Biogeochemical Gradients in a Serpentinization-Influenced Aquifer: Implications for Gas Exchange Between the Subsurface and Atmosphere

Document Type


Date of Original Version



Serpentinization involves the hydration and alteration of ultramafic rocks, which produces hydrogen (H2) and methane (CH4) and results in distinctive groundwater chemistries. As reacted fluids mix with recharging surface water, gradients in chemistry and microbiology develop in the subsurface. We present a comprehensive analysis of biogeochemical gradients in the water column of a serpentinite-hosted well, CSW1.1, at the Coast Range Ophiolite Microbial Observatory (CROMO) in California, USA. Samples for geochemistry, 16S rRNA gene sequencing, and metagenomics were collected at four discrete depths from the top of the well corresponding to 100%, 50%, 15%, and 0% of atmospheric oxygen (O2) levels, and from the well base at 19.5 m depth. Gibbs energy calculations assessed the energy available for a suite of reactions coupled to O2, sulfate (SO42−), and nitrate (NO3−). Metagenomic data from the profile was used to construct metagenome assembled genomes (MAGs) to evaluate the completeness of biochemical pathways and compare the relative abundance of key diagnostic genes. Bioenergetic data point to the favorability of CH4 oxidation reactions despite little genetic evidence for this. Amplicon sequencing results highlight the abundance of key taxa affiliated with the genera Truepera, Serpentinomonas, and Dethiobacter. Although concentrations of NO3− and H2 are low, genes for NO3− reduction and oxidation of H2 and carbon monoxide (CO) were found in high abundance. Conceptual modeling results demonstrate the net depletion of H2 and CO in the groundwater, the consumption of CO2 and O2, and the potential for CH4 emission into the atmosphere at this terrestrial site of serpentinization.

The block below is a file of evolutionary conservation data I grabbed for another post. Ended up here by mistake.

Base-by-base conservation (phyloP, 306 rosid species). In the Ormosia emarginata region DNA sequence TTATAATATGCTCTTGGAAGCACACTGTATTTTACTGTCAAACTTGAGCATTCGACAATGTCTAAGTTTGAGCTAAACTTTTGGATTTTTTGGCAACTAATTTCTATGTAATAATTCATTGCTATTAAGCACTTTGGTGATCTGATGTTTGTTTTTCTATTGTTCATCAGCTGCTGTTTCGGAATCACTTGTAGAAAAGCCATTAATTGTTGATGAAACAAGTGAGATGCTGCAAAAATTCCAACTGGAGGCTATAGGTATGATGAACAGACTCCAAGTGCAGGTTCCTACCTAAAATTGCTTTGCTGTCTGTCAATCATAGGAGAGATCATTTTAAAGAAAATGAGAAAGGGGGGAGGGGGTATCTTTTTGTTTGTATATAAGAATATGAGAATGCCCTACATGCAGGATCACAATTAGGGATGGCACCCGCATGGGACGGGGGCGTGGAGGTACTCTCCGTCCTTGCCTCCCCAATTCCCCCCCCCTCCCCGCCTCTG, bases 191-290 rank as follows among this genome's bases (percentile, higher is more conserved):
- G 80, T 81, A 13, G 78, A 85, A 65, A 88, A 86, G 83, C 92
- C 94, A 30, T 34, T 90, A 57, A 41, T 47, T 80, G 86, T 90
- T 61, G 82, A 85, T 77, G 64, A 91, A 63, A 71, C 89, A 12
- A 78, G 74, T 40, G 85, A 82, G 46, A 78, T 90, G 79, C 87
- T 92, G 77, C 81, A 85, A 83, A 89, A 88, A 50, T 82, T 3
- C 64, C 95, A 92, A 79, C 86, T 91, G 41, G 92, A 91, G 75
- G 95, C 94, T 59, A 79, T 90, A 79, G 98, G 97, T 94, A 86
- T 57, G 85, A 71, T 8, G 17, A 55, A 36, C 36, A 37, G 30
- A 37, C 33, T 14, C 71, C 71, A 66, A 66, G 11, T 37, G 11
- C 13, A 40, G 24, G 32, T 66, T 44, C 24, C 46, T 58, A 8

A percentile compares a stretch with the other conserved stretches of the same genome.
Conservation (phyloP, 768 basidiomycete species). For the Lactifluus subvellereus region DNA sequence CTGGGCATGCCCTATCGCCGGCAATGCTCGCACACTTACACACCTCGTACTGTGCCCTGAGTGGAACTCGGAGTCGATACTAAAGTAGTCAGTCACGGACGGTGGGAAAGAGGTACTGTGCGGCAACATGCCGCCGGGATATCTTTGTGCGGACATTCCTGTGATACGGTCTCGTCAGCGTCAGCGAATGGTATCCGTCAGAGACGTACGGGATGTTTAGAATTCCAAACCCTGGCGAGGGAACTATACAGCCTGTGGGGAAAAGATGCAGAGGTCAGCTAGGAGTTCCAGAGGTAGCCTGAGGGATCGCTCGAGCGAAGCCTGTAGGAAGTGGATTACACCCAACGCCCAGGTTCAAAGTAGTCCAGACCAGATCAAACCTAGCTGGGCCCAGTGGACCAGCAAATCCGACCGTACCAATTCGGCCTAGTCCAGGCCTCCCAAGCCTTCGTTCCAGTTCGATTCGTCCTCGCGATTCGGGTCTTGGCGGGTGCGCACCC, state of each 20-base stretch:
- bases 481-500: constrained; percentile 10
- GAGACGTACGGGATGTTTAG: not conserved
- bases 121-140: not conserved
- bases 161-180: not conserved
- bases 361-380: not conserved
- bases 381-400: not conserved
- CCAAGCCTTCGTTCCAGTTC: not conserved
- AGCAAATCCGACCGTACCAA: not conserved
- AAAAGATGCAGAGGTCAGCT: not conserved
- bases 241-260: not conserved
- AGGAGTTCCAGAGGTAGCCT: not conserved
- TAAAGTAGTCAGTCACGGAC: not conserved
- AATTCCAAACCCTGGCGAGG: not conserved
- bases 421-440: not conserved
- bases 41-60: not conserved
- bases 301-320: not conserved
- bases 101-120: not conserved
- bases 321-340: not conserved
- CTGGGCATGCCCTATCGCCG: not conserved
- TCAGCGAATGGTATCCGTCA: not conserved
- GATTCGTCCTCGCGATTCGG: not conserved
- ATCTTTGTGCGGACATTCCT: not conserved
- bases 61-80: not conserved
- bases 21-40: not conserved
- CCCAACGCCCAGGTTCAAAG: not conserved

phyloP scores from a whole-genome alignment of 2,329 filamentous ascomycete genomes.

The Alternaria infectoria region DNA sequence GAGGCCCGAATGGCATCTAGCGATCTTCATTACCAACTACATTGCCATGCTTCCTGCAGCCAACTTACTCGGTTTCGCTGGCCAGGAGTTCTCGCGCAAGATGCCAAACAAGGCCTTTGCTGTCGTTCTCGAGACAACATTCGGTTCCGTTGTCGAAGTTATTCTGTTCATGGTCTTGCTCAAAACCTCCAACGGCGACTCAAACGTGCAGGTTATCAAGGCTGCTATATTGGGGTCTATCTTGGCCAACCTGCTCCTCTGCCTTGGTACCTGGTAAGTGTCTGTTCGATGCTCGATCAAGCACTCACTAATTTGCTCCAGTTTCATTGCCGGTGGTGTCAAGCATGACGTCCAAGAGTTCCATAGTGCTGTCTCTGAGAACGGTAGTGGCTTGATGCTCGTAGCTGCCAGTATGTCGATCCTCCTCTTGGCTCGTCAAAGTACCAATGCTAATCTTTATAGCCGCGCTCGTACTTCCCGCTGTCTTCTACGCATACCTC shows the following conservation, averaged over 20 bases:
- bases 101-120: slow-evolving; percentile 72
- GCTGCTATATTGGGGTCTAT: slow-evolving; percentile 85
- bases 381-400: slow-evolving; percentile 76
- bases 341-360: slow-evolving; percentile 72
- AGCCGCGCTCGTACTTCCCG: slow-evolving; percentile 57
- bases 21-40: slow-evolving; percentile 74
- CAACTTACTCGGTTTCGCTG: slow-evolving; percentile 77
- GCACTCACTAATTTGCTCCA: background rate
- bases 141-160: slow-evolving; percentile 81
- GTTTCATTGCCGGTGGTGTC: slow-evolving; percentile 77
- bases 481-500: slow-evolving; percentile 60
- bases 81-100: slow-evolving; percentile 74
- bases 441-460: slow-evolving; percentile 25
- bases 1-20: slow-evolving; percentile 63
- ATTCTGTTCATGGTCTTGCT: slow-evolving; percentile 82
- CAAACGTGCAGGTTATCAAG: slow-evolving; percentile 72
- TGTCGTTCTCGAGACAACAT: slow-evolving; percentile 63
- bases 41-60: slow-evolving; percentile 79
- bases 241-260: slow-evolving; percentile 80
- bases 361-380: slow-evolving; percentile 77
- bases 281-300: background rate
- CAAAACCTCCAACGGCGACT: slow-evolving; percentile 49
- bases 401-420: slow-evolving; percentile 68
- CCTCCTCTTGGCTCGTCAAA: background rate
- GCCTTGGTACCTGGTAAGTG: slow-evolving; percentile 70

Publication Title, e.g., Journal

Journal of Geophysical Research: Biogeosciences